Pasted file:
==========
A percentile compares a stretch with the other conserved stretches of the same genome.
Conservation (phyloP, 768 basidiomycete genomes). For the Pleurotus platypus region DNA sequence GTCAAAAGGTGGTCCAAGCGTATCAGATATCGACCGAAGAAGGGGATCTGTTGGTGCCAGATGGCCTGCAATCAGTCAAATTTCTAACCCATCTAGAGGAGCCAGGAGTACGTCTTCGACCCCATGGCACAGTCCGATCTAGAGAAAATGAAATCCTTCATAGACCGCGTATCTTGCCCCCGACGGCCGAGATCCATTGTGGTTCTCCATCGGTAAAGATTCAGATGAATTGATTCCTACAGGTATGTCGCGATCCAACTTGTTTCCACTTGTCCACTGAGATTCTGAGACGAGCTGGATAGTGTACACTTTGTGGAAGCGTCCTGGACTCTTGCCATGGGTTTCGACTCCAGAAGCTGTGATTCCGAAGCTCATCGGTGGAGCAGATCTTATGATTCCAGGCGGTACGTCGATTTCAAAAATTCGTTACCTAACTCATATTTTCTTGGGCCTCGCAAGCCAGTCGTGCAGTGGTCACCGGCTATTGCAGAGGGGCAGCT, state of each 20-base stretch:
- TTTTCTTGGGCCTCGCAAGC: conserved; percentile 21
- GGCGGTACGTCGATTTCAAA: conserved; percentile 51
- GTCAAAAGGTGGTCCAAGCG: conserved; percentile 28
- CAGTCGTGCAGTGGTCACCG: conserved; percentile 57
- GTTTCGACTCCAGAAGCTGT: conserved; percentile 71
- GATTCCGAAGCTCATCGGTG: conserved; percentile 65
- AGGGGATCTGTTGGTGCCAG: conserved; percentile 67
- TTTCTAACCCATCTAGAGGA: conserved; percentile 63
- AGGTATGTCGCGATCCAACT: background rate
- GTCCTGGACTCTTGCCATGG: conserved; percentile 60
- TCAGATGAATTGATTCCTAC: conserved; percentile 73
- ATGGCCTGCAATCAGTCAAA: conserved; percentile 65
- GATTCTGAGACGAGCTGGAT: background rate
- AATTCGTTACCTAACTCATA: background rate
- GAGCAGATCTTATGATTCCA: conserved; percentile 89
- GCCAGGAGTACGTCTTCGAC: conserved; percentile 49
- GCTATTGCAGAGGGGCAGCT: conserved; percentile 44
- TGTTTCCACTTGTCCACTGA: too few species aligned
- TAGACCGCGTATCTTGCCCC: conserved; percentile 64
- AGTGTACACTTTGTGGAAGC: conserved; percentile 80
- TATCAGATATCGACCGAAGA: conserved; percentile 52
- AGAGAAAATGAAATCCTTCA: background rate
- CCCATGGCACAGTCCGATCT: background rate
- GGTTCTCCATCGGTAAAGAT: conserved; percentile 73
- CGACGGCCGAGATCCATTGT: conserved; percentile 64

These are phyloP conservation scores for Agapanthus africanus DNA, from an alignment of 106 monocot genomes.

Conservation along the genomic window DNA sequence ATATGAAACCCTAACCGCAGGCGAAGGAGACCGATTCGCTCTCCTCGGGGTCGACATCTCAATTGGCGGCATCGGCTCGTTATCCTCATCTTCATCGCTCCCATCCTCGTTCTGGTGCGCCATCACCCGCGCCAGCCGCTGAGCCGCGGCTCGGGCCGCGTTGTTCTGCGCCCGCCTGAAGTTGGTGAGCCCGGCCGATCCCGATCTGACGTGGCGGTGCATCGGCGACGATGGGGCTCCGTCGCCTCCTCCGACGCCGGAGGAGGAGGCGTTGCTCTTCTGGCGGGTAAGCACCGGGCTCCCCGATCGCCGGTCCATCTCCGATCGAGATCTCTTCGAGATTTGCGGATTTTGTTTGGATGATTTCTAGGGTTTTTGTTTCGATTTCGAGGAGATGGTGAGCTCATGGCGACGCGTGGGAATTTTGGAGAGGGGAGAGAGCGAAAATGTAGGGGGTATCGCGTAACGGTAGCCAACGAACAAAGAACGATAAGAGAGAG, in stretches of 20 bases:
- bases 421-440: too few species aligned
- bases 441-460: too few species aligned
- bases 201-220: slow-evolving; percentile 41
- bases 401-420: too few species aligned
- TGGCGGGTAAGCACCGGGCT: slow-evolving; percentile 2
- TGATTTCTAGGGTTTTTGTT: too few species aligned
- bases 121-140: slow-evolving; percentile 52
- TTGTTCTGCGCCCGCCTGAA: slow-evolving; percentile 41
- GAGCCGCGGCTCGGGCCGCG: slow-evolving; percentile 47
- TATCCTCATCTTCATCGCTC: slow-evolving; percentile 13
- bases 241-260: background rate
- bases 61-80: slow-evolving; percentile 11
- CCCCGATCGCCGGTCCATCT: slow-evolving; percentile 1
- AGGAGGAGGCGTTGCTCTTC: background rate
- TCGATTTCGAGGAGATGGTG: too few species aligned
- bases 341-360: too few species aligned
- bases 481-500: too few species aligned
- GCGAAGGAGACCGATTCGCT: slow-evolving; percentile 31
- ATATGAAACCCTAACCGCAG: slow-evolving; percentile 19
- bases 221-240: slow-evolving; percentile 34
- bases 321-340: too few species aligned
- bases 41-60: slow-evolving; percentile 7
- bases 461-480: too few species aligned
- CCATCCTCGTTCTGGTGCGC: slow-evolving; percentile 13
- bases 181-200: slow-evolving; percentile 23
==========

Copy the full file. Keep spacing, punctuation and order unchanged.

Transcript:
A percentile compares a stretch with the other conserved stretches of the same genome.
Conservation (phyloP, 768 basidiomycete genomes). For the Pleurotus platypus region DNA sequence GTCAAAAGGTGGTCCAAGCGTATCAGATATCGACCGAAGAAGGGGATCTGTTGGTGCCAGATGGCCTGCAATCAGTCAAATTTCTAACCCATCTAGAGGAGCCAGGAGTACGTCTTCGACCCCATGGCACAGTCCGATCTAGAGAAAATGAAATCCTTCATAGACCGCGTATCTTGCCCCCGACGGCCGAGATCCATTGTGGTTCTCCATCGGTAAAGATTCAGATGAATTGATTCCTACAGGTATGTCGCGATCCAACTTGTTTCCACTTGTCCACTGAGATTCTGAGACGAGCTGGATAGTGTACACTTTGTGGAAGCGTCCTGGACTCTTGCCATGGGTTTCGACTCCAGAAGCTGTGATTCCGAAGCTCATCGGTGGAGCAGATCTTATGATTCCAGGCGGTACGTCGATTTCAAAAATTCGTTACCTAACTCATATTTTCTTGGGCCTCGCAAGCCAGTCGTGCAGTGGTCACCGGCTATTGCAGAGGGGCAGCT, state of each 20-base stretch:
- TTTTCTTGGGCCTCGCAAGC: conserved; percentile 21
- GGCGGTACGTCGATTTCAAA: conserved; percentile 51
- GTCAAAAGGTGGTCCAAGCG: conserved; percentile 28
- CAGTCGTGCAGTGGTCACCG: conserved; percentile 57
- GTTTCGACTCCAGAAGCTGT: conserved; percentile 71
- GATTCCGAAGCTCATCGGTG: conserved; percentile 65
- AGGGGATCTGTTGGTGCCAG: conserved; percentile 67
- TTTCTAACCCATCTAGAGGA: conserved; percentile 63
- AGGTATGTCGCGATCCAACT: background rate
- GTCCTGGACTCTTGCCATGG: conserved; percentile 60
- TCAGATGAATTGATTCCTAC: conserved; percentile 73
- ATGGCCTGCAATCAGTCAAA: conserved; percentile 65
- GATTCTGAGACGAGCTGGAT: background rate
- AATTCGTTACCTAACTCATA: background rate
- GAGCAGATCTTATGATTCCA: conserved; percentile 89
- GCCAGGAGTACGTCTTCGAC: conserved; percentile 49
- GCTATTGCAGAGGGGCAGCT: conserved; percentile 44
- TGTTTCCACTTGTCCACTGA: too few species aligned
- TAGACCGCGTATCTTGCCCC: conserved; percentile 64
- AGTGTACACTTTGTGGAAGC: conserved; percentile 80
- TATCAGATATCGACCGAAGA: conserved; percentile 52
- AGAGAAAATGAAATCCTTCA: background rate
- CCCATGGCACAGTCCGATCT: background rate
- GGTTCTCCATCGGTAAAGAT: conserved; percentile 73
- CGACGGCCGAGATCCATTGT: conserved; percentile 64

These are phyloP conservation scores for Agapanthus africanus DNA, from an alignment of 106 monocot genomes.

Conservation along the genomic window DNA sequence ATATGAAACCCTAACCGCAGGCGAAGGAGACCGATTCGCTCTCCTCGGGGTCGACATCTCAATTGGCGGCATCGGCTCGTTATCCTCATCTTCATCGCTCCCATCCTCGTTCTGGTGCGCCATCACCCGCGCCAGCCGCTGAGCCGCGGCTCGGGCCGCGTTGTTCTGCGCCCGCCTGAAGTTGGTGAGCCCGGCCGATCCCGATCTGACGTGGCGGTGCATCGGCGACGATGGGGCTCCGTCGCCTCCTCCGACGCCGGAGGAGGAGGCGTTGCTCTTCTGGCGGGTAAGCACCGGGCTCCCCGATCGCCGGTCCATCTCCGATCGAGATCTCTTCGAGATTTGCGGATTTTGTTTGGATGATTTCTAGGGTTTTTGTTTCGATTTCGAGGAGATGGTGAGCTCATGGCGACGCGTGGGAATTTTGGAGAGGGGAGAGAGCGAAAATGTAGGGGGTATCGCGTAACGGTAGCCAACGAACAAAGAACGATAAGAGAGAG, in stretches of 20 bases:
- bases 421-440: too few species aligned
- bases 441-460: too few species aligned
- bases 201-220: slow-evolving; percentile 41
- bases 401-420: too few species aligned
- TGGCGGGTAAGCACCGGGCT: slow-evolving; percentile 2
- TGATTTCTAGGGTTTTTGTT: too few species aligned
- bases 121-140: slow-evolving; percentile 52
- TTGTTCTGCGCCCGCCTGAA: slow-evolving; percentile 41
- GAGCCGCGGCTCGGGCCGCG: slow-evolving; percentile 47
- TATCCTCATCTTCATCGCTC: slow-evolving; percentile 13
- bases 241-260: background rate
- bases 61-80: slow-evolving; percentile 11
- CCCCGATCGCCGGTCCATCT: slow-evolving; percentile 1
- AGGAGGAGGCGTTGCTCTTC: background rate
- TCGATTTCGAGGAGATGGTG: too few species aligned
- bases 341-360: too few species aligned
- bases 481-500: too few species aligned
- GCGAAGGAGACCGATTCGCT: slow-evolving; percentile 31
- ATATGAAACCCTAACCGCAG: slow-evolving; percentile 19
- bases 221-240: slow-evolving; percentile 34
- bases 321-340: too few species aligned
- bases 41-60: slow-evolving; percentile 7
- bases 461-480: too few species aligned
- CCATCCTCGTTCTGGTGCGC: slow-evolving; percentile 13
- bases 181-200: slow-evolving; percentile 23